As a result of the growth of GMO herbicide-friendly seeds, glyphosate-resistant weeds have been reported in 21 states – up from zero states reporting prior to 2000. The resistant weeds began in the South and spread to other states. By 2012, 92% of Georgia farmers reported glyphosate-resistant weeds, and states throughout the midwest were being swamped by them.
These resistant weeds include ragweed, amaranth, horseweed, bluegrass and waterhemp. Ragweed of course is also a common hayfever allergen – and hayfever is also on the rise in the U.S.
A similar problem is appearing as a result of the growing application of pesticides onto genetically modified crops. Research from the University of Minnesota found that the corn rootworm is developing a resistance to GMO corn and the pesticides applied to it such as Bt and 2,4-D. A recent interview with agronomist Todd Claussen from the Brownfield publication indicates that Iowa farmers are dealing with 40 to 50 times the rootworm infection considered normal – and he attributes this to resistance to soil insecticides.
What do these mistakes have in common? All three were produced by scientists forgetting the fundamental biology lesson that every living organism strives to survive and thus will adapt and develop resistance to toxins that attempt to interrupt that survival.
And the consequences of these adaptations mirror the attempts to inhibit them. In the case of the application of static antibiotics, we are running out of them as bacteria become resistant. In the case of the application of toxic chemicals onto pests and weeds, those pests and weeds are becoming resistant to those toxic chemicals.
There are two backlashes to these developments. The first is that we have to increase the applicaiton of these toxins in order to get similar results. This means that we become exposed to more toxins – as illustrated in all three instances: The rise in antibiotic use, pesticide use and herbicide use.
The second backlash is that as these living organisms adapt they become stronger. This means it becomes more difficult to inhibit them by any means. (Rendering the adage: “I’ve created a monster!”)
Both of these consequences ruins it for other living organisms – including humans – which become threatened by a combination of those stronger living organisms and the increased exposure to toxins.
The solution is to work within nature’s means. This means finding those strategies that naturally inhibit those pathogenic organisms. In the case of weeds and pests, crop rotation and the feeding of organic biomass into the soil. This will enrich the soil and help strengthen the plants’ own immunity against pests – can help resist pests, along with the utilization of natural predators that already exist in nature. Naturally enriching the soil will also give rise to natural stewards of plants such as earthworms – which help combat other pests and help nourish plants with their own waste production as they convert natural fertilizers.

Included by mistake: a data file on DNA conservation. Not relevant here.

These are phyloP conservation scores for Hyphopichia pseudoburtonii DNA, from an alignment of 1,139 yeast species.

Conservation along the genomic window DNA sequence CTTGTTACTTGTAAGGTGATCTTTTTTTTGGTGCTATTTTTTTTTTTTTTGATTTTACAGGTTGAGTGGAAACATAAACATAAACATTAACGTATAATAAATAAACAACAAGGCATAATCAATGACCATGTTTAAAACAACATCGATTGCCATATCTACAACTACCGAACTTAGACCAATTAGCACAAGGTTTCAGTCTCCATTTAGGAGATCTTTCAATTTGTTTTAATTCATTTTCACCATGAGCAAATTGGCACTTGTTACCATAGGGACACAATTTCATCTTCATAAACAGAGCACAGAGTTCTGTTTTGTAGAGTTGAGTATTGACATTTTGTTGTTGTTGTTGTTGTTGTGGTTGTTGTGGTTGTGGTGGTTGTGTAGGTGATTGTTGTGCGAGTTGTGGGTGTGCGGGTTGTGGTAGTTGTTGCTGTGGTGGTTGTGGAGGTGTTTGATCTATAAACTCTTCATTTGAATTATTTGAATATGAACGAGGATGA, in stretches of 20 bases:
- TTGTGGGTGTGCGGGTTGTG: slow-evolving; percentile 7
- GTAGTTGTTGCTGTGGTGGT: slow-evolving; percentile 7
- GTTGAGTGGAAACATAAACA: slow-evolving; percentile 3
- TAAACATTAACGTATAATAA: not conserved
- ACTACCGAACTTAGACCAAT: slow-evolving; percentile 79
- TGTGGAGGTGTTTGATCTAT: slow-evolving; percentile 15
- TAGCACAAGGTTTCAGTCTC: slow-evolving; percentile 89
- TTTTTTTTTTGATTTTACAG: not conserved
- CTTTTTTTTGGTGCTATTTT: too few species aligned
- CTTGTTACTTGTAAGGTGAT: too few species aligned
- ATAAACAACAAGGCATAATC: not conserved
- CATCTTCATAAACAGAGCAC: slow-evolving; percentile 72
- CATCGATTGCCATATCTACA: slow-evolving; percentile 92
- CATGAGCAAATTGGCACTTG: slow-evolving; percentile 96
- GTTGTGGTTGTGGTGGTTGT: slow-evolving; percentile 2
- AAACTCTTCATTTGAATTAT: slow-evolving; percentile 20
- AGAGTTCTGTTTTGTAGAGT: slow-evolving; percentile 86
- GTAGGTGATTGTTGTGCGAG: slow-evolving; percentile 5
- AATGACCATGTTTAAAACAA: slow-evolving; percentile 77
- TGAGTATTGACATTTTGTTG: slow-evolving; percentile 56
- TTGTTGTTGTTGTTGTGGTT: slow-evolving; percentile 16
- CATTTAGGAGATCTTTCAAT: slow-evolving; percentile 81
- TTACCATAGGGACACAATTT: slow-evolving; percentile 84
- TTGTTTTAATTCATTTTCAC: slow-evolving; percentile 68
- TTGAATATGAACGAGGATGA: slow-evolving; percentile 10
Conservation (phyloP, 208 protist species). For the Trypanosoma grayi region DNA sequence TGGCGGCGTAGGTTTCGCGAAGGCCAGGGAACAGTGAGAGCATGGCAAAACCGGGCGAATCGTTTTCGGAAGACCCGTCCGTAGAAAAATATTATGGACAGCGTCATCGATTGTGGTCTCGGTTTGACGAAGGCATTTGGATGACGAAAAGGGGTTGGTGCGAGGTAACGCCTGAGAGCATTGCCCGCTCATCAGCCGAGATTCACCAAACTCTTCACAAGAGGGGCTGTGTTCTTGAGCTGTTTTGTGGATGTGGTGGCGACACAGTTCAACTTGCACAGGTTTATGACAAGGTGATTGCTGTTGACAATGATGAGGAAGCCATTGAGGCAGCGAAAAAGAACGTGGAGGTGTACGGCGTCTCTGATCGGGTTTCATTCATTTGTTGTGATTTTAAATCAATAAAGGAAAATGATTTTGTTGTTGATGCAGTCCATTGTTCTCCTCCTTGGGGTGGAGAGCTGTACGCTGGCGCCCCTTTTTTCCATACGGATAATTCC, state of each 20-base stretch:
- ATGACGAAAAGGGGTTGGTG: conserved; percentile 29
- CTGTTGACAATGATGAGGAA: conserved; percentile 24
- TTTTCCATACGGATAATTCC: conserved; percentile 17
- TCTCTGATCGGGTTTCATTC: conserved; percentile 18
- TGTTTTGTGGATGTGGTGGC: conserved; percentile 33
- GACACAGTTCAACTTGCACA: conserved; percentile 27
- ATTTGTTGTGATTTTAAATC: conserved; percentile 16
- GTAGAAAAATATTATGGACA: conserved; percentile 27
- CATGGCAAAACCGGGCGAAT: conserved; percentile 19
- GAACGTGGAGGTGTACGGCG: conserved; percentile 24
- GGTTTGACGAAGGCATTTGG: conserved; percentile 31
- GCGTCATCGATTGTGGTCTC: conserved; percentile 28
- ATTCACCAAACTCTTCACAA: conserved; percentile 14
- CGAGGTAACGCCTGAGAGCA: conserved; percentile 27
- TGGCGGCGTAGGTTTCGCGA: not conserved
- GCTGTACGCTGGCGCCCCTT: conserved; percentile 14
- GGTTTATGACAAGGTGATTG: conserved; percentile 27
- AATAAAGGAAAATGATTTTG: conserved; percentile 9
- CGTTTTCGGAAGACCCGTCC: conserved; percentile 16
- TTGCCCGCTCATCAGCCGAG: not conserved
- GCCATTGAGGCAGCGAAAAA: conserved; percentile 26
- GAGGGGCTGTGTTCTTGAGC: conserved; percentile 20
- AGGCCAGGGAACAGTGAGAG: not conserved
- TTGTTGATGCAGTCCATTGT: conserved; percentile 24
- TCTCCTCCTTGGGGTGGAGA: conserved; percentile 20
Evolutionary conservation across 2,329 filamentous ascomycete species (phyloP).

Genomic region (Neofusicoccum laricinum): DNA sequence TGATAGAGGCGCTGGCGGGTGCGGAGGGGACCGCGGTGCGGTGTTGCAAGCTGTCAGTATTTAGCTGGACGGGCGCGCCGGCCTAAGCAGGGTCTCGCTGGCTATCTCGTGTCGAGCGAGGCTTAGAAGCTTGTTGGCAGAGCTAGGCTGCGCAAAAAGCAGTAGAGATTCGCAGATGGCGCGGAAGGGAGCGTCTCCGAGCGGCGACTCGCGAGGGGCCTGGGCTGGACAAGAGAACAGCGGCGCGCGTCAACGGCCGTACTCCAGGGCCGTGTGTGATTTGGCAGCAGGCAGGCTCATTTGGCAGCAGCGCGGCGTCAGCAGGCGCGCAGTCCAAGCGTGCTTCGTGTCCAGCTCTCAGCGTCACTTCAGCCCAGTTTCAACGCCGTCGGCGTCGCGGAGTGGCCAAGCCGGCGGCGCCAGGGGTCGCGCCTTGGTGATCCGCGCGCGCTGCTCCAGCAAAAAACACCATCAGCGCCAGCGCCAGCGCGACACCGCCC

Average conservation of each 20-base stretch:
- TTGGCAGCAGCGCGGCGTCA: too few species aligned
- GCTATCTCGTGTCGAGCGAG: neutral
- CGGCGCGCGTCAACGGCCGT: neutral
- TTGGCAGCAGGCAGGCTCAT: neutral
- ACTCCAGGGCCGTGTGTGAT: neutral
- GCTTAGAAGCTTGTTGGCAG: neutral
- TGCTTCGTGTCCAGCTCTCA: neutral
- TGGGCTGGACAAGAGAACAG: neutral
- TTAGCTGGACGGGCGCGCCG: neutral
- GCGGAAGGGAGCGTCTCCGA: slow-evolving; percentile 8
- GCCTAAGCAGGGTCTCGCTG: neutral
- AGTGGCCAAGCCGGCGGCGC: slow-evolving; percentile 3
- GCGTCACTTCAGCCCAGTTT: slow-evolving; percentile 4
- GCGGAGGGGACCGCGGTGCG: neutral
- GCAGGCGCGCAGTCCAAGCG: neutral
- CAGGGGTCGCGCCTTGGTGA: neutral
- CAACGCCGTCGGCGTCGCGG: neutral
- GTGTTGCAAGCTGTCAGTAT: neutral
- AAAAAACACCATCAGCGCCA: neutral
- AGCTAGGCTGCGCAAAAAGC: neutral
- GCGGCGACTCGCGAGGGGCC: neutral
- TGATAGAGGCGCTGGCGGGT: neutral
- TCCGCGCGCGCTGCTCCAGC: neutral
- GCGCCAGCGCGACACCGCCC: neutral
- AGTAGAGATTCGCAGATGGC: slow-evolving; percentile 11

In addition to these, there are numerous natural substances that repel pests, including castor oil, extracts of mint, basil, garlic and other natural means that utilize evolution to repel pests.
In the case of antibiotic-resistant bacteria, the solution lies in employing those natural agents – inclusive of many different antibacterial herbs – that inhibit the growth of bacteria. Another important tool are those probiotic bacteria that are already living within our bodies and can produce their own antibiotics that fight off pathogenic bacteria – as well as fungi and viruses.
The other means to protect ourselves naturally comes in the form of increasing our own natural immunity. The comes by way of a better diet, plenty of exercise and a healthy lifestyle in general.
The bottom line is that scientists and humanity in general must become better skilled in observation. This means observing nature and its consequences.
What modern science – increasingly driven by corporate profit objectives – has overlooked is that by working within nature we employ those very tools that have been developed by the same evolution that has developed the creatures that threaten our survival. Now that we’ve turned away from nature, we are left to our own toxic devices – unleashing unnatural mutations and toxicity that will destroy our own ability to survive.
So the real question is – will we be able to adapt to not just one or two toxins: Will we be able to survive the plethora of synthetic toxins we have introduced into our environment? And if so, in what form?
Food and Water Watch. Superweeds: How Biotech Crops Bolster the Pesticide Industry. July 2013. http://documents.foodandwaterwatch.org/doc/Superweeds.pdf
Realnatural. Herbicide Turn Male Frogs into Females. http://www.realnatural.org/herbicide-turns-male-frogs-to-females/
Adams C. PROBIOTICS: Protection Against Infection. Logical Books, 2011.